Understanding Logistic Regression Output:
Part 1 — The Coefficient Table

As with least-squares linear regression, the most important part of the output of a logistic regression is the regression coefficient table. In this five-part series of articles, which parallels and references the five-part series reviewing the least-squares regression coefficient table, I will discuss the logistic regression coefficient table and its interpretation and uses.

Specifically, the five parts of this series are as follows:

  • Part 1 (this article): This part shows the output from a logistic regression based on the KidCreative dataset that I have discussed in a previous post (What a Multivariate Logistic Regression Data Set Looks Like: An Example).
  • Part 2 discusses how to determine which X-variables matter.
  • Part 3 examines the effects of the X-variables.
  • Part 4 shows how to use the fitted logistic regression equation to make predictions.
  • Part 5 discusses the uncertainty in the estimated logistic regression coefficients and briefly discusses uncertainty in predictions.

The KidCreative Logistic Regression

The KidCreative dataset (What a Multivariate Logistic Regression Data Set Looks Like: An Example) will serve as the example that I use to explain the logistic regression output and its interpretation. In the KidCreative example, we are trying to predict the probability that a customer will respond to an e-mail ad and buy a children’s magazine called “Kid Creative.” We have run an experiment and collected 673 observations where a customer was shown the Kid Creative ad. For each of these obervations, we have recorded whether or not the customer buys together with a set of explanatory X-variables. Since the dependent Y variable is binary, logistic regression is appropriate.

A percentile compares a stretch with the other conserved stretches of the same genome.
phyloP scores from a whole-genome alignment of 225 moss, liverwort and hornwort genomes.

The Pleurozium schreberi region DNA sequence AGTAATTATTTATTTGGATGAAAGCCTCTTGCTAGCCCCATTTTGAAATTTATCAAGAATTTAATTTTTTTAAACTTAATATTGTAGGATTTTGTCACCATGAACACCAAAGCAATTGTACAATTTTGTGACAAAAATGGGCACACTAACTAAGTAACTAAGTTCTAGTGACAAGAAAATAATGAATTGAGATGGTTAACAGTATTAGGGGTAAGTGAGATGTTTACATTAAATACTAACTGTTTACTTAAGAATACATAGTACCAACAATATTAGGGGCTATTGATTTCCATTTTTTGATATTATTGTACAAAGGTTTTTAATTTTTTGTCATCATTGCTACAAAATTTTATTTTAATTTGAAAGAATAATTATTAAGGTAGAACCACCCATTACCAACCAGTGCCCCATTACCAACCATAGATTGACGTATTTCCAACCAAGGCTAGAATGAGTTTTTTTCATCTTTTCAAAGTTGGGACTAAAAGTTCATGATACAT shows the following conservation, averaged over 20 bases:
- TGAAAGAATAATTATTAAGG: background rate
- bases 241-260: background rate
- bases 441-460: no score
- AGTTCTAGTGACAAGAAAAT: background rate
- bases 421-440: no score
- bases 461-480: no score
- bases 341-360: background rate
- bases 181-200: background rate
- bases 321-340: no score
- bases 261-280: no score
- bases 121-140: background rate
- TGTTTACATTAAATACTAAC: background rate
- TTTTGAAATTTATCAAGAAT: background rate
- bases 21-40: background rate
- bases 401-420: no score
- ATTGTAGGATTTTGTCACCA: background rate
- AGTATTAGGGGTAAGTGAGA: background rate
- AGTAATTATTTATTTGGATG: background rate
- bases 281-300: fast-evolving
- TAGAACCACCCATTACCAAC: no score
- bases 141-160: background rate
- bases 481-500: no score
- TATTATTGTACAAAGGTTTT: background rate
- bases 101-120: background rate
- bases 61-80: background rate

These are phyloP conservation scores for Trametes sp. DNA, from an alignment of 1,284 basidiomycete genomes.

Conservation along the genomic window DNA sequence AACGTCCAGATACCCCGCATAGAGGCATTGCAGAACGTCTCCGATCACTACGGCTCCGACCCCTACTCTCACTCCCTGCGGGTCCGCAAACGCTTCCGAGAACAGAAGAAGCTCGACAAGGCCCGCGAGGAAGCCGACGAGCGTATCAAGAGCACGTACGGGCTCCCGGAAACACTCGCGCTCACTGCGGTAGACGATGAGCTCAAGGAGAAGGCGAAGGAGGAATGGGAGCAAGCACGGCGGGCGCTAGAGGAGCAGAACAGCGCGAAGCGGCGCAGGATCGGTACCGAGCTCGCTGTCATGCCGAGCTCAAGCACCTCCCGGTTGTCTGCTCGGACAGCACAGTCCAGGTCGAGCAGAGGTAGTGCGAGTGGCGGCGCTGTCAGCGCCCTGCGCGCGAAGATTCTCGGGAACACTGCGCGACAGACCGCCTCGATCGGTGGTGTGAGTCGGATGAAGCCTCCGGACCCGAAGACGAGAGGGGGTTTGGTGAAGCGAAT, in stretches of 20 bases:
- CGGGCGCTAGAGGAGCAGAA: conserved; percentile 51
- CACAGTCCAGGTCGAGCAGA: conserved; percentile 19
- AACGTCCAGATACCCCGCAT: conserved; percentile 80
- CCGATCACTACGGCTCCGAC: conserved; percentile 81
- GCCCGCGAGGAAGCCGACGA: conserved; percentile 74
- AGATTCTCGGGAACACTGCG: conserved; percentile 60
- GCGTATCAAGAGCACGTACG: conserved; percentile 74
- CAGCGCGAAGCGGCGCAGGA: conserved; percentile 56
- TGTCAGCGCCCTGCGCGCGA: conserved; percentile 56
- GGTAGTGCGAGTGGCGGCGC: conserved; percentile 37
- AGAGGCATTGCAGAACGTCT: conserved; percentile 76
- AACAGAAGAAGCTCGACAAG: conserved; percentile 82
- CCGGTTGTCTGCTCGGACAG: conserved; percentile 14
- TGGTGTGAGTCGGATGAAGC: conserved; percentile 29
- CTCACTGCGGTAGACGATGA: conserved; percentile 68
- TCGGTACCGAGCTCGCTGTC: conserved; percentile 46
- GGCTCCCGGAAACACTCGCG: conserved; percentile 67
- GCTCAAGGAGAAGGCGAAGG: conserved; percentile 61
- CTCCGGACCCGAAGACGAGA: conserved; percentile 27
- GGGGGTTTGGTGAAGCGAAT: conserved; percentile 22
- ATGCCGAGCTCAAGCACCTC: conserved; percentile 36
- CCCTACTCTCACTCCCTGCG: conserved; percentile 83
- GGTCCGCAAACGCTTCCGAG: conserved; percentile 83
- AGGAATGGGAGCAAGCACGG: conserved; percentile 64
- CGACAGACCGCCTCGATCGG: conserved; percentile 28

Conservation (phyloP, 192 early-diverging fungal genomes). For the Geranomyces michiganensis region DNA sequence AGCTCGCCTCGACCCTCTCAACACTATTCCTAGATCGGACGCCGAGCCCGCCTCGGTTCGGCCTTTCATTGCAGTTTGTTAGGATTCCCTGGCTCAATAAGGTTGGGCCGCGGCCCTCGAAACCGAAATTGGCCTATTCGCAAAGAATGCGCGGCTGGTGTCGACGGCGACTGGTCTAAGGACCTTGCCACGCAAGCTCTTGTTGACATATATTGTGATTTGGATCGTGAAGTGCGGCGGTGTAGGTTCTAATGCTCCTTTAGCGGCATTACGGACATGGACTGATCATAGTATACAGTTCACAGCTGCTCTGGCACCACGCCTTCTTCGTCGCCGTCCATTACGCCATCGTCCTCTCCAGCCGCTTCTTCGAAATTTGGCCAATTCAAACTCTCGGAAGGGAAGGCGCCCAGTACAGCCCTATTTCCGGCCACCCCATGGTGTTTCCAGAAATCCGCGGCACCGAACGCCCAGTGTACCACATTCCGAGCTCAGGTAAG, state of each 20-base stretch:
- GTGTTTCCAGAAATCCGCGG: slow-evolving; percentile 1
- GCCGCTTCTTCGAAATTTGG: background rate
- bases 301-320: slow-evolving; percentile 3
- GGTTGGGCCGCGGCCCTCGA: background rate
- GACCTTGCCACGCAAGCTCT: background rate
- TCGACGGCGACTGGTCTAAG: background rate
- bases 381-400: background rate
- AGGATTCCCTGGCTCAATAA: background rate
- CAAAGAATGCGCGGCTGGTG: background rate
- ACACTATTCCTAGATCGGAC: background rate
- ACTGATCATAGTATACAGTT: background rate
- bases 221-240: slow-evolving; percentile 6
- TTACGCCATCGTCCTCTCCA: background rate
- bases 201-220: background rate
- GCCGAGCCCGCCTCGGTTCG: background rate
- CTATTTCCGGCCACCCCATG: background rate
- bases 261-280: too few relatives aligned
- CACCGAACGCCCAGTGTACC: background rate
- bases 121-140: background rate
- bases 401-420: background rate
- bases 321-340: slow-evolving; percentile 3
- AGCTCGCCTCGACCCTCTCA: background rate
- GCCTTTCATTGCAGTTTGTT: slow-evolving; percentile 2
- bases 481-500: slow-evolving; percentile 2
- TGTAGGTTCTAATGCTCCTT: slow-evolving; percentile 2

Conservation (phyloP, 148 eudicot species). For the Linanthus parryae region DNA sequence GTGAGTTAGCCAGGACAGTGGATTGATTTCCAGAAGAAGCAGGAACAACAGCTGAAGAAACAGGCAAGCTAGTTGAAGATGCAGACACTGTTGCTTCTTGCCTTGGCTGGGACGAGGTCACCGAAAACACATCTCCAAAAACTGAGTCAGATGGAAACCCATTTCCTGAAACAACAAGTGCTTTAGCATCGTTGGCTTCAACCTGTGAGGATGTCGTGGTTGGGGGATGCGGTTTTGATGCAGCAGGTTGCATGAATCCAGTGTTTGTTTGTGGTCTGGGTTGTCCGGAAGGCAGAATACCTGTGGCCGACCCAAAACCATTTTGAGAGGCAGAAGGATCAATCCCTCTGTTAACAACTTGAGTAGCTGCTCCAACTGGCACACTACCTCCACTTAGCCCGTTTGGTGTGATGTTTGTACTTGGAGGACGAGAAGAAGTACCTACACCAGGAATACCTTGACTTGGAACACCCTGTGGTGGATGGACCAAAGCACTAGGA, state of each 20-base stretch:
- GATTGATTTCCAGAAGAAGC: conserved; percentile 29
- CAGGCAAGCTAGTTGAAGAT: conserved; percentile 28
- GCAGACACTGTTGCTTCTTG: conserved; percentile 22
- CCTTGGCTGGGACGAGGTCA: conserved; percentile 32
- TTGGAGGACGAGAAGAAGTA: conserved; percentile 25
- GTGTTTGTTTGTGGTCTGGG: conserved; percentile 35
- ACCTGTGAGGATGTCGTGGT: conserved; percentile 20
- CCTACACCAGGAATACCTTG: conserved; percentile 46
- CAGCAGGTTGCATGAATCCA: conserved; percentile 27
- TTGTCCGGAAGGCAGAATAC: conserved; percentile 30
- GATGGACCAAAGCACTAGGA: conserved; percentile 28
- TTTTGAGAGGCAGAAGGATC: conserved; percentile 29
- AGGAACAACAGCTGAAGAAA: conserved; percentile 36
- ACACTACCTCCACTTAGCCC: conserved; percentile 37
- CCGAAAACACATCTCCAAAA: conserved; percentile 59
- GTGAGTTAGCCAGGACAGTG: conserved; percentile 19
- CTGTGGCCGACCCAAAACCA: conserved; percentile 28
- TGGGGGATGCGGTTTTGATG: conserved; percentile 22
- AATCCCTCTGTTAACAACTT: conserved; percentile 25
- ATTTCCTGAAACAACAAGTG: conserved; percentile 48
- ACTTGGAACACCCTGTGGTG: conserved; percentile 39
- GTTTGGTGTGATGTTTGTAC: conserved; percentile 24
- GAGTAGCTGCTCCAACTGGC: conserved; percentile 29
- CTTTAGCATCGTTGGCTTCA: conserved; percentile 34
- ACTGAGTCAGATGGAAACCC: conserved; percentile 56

The coefficient table from the logistic regression output is shown below:

Since logistic regression is based on an equation that models the log odds as a linear function of the X‘s, the equation that has been fit to the data is:

    \[\begin{split} \log\left( p \over 1-p \right) =& -17.91 + 0.000202 \times \text{Income} + 1.646 \times \text{IsFemale} \\ &+ 0.5662 \times \text{IsMarried} - 0.2794 \times \text{HasCollege}\\ &+ 0.2253 \times \text{IsProfessional} - 1.159 \times \text{IsRetired}\\ &+ 0.9886 \times \text{Unemployed} + 0.02468 \times \text{ResidenceLength}\\ &+ 0.4518 \times \text{DualIncome} + 1.133 \times \text{Minors}\\ &+ 1.056 \times \text{Own} - 0.9265 \times \text{House}\\ &+ 1.864 \times \text{White} + 1.53 \times \text{English}\\ &+ 1.557 \times \text{PrevChildMag} + 0.4777 \times \text{PrevParentMag} \end{split}\]

Right now, I do not want to focus on the logistic regression equation (I return to this in a later post), but rather want to consider the form of the logistic regression coefficient table.

Notice how similar logistic regression coefficient table is to the coefficient table for least-square regression (click here to pull up our previous least-squares example):

  • Both tables list the names of the X-variables on the left
  • Both tables give the estimated values of the regression coefficients as the first numerical column.
  • Both tables give estimates of the standard errors of the regression coefficient estimates in the next column.
  • In the third numerical column, both tables compute the value of a statistic that is used to compute the p-value for the coefficient. In the logistic regression output here, the statistic is called a z-value. In the least-squares regression output, it is called a “t Stat,” but both statistics are serving the same purpose.
  • Both tables then compute the regression coefficients’ p-values. In logistic regression output shown here, the p-value is denoted by the probability notation Pr(>|z|). In the least squares regression output it was labeled “P-value.” But both columns are serving exactly the same purpose.
  • The only real difference in the two tables is that the logistic regression includes an additional column call the “Odds Ratio.” Note that not all logistic regression programs output the Odds Ratios in the coefficient table (they should), but it is always available somewhere in the output, and virtually all published results (in academic journals, for example) include the odd-ratios in the coefficient table.

In my brief review of least-squares regression, I outlined the four main uses of the regression coefficient table:

  1. Determining what variable matter
  2. Assessing the impact of the X-variables
  3. Making predictions
  4. Assessing uncertainty

Only one of these is very different from least-squares regression, namely assessing the impact of the X-variables. I will now discuss each on of the four uses of the regression coefficient table in the articles that follow.

Questions or Comments?

Any questions or comments? Please feel free to comment below. I am always wanting to improve this material.

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